August 2 2015 Latest news:
Tuesday, April 1, 2014
An Ipswich jewellery shop employee has been given a community order after stealing nearly £2,400 from her employer.
Kirsty Hollings had been working at the Ipswich branch of Warren James in Tower Ramparts when the offences took place.
The 26-year-old admitted theft by employee between January 15 and April 15 last year when she appeared before Ipswich magistrates.
The court was told that some years ago Hollings’ fiance’s mother had committed suicide, which place a great strain on her partner.
As a result he had suffered health problems and lost his job, leaving Hollings as the only wage earner.
Consequently the couple had struggled to make ends meet and rather than seek help from her parents Hollings decided to take money from her employer with the intention of paying it back when she was able to do so.
Prosecutor Tess Mann told magistrates Warren James had noticed there was high amount of stock missing from the Ipswich store.
An investigation discovered there were a large number of receipts issued by Hollings for goods that had gone missing.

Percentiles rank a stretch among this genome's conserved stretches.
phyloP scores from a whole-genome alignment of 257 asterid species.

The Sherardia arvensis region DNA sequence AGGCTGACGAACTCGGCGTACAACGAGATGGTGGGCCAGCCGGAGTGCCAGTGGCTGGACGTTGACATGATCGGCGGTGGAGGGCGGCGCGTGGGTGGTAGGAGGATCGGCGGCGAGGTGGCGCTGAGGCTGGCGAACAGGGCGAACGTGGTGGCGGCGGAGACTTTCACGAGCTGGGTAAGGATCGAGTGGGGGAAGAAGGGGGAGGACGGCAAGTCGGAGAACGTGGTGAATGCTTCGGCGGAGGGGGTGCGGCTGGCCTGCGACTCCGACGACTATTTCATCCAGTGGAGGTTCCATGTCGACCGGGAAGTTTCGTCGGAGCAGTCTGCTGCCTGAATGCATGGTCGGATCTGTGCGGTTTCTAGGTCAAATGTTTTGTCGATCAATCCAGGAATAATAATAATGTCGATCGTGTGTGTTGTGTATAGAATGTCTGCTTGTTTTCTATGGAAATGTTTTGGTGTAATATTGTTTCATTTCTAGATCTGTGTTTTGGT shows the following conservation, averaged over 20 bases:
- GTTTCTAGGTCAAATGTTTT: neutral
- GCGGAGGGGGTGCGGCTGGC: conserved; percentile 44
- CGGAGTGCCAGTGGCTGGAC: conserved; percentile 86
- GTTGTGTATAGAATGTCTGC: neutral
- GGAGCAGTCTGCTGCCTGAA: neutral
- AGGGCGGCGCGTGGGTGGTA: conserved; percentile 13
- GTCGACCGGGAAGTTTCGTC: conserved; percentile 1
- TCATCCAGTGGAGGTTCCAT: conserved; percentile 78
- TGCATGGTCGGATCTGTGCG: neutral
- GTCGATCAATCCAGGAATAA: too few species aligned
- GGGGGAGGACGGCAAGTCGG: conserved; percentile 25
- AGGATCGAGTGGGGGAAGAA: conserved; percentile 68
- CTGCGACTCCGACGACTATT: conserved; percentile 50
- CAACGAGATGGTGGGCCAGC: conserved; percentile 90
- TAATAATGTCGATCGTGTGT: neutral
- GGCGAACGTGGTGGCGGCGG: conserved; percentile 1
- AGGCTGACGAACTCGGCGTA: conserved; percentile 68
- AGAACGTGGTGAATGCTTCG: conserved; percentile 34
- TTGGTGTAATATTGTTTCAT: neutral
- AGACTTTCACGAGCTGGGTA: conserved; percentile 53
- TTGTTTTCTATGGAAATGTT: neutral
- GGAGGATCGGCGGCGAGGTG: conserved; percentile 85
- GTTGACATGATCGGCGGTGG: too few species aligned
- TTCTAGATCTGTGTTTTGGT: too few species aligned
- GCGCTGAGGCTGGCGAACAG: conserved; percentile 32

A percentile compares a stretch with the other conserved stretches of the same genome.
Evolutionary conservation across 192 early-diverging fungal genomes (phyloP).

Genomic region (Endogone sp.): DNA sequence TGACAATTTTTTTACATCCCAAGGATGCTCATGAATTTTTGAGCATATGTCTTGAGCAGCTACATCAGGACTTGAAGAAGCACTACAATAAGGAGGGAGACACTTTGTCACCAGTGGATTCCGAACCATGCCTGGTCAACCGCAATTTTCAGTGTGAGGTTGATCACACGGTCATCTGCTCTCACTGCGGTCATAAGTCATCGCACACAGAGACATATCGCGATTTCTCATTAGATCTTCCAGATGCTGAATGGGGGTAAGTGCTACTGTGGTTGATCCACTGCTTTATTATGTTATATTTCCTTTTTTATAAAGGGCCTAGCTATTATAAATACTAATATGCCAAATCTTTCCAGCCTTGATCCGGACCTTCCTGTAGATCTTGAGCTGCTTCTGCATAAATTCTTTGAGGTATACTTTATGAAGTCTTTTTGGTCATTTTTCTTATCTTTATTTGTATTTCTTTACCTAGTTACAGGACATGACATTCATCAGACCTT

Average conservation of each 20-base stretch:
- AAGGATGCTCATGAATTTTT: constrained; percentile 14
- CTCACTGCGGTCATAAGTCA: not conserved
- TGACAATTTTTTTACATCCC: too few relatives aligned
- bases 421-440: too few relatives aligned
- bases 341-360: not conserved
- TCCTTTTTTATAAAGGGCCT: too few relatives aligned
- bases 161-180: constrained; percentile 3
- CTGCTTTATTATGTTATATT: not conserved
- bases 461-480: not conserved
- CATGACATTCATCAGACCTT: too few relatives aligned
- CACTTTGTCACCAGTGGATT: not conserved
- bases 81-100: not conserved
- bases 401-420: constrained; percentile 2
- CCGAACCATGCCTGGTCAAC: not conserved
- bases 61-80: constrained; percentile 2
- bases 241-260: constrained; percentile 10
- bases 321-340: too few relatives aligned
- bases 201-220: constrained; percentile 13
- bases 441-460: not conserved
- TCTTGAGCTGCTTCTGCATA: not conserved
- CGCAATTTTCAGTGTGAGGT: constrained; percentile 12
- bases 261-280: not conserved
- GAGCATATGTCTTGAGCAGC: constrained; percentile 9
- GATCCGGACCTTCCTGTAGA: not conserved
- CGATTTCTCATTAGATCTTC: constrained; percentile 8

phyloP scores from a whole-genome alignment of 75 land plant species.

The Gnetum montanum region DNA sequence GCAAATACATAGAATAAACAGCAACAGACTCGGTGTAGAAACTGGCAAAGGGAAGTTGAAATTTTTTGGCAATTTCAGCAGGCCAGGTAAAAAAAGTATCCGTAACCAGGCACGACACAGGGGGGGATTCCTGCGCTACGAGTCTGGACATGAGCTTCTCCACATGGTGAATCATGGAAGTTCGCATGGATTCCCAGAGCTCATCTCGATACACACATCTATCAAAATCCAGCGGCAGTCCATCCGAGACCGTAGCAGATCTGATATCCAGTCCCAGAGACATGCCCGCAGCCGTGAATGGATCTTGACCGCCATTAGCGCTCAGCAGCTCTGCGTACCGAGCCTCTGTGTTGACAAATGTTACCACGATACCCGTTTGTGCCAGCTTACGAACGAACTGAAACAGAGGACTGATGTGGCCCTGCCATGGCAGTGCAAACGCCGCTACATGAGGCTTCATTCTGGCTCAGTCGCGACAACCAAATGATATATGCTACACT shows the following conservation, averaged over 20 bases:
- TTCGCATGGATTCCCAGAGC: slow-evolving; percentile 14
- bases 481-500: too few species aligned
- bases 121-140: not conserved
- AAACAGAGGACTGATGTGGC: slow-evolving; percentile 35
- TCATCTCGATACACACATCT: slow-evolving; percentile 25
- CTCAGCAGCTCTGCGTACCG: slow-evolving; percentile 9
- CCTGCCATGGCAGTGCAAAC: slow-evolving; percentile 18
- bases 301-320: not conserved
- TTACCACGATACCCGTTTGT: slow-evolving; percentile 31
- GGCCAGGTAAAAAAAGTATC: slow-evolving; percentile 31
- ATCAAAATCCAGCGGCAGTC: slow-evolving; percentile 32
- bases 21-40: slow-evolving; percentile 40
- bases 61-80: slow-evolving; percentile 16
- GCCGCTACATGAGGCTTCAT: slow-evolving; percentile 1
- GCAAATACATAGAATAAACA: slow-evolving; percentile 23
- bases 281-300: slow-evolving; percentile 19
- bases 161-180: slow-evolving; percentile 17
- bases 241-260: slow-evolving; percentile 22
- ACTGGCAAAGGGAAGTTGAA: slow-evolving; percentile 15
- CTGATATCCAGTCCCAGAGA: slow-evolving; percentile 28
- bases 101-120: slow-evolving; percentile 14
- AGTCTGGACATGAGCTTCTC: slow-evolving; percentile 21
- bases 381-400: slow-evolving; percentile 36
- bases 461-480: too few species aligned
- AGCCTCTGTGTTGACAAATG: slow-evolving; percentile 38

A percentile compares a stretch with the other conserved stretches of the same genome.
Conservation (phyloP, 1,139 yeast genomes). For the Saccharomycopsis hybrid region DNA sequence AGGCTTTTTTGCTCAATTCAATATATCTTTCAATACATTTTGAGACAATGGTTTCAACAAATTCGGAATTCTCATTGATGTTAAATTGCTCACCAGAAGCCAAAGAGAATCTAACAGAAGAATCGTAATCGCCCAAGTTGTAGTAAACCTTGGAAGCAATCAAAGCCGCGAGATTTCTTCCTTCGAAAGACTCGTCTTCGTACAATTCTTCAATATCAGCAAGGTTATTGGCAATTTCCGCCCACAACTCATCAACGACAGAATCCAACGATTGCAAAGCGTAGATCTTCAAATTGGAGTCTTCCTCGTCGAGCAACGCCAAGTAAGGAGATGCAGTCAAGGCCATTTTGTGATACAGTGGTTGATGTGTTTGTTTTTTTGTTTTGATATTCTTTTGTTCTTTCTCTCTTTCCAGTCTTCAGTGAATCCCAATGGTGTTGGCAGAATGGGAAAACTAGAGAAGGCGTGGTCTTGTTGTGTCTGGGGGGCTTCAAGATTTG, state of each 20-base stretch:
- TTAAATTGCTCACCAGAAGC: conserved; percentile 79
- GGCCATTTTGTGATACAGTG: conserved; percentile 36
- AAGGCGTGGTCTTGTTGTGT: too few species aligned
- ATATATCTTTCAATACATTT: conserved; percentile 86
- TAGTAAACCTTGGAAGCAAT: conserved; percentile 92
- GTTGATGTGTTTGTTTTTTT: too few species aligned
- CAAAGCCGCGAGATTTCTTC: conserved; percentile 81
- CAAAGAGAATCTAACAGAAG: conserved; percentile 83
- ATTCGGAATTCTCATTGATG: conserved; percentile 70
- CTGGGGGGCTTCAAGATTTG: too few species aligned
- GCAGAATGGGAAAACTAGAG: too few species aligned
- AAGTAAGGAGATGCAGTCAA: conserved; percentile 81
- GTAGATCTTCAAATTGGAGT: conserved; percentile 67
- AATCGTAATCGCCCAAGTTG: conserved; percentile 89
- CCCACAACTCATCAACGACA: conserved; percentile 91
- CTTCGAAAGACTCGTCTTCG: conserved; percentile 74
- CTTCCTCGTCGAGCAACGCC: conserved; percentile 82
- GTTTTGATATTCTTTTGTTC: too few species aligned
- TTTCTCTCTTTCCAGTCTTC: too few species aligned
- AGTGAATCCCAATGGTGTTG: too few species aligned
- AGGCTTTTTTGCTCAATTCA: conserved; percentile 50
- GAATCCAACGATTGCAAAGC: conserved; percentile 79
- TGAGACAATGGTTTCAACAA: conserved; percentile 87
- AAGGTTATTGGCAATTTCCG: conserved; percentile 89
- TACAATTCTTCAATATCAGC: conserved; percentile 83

Hollings worked between the company’s Ipswich and Norwich stores.
Mrs Mann said when Hollings was in Ipswich she would remove an item of jewellery, then when working in Norwich she would write a receipt for its return.
The customer name given would be fictitious.
Hollings would falsify the information and a manager’s signature.
She admitted the thefts during a disciplinary process following the investigation by which time she had been promoted to a manager’s position.
The court was told the total amount of money taken was £2,396 although Hollings, of Dakin Street, Norwich, said part of that amount was in relation to a genuine transaction involving her grandmother.
However, Hollings’ mother had taken out a loan of £6,000 to give to Warren James which, it was alleged in court, the company said would bring the matter to a conclusion.
Magistrates sentenced Hollings to a one-year community order with 80 hours’ unpaid work.
She was also told to pay costs of £85 and £60 to the victims’ fund.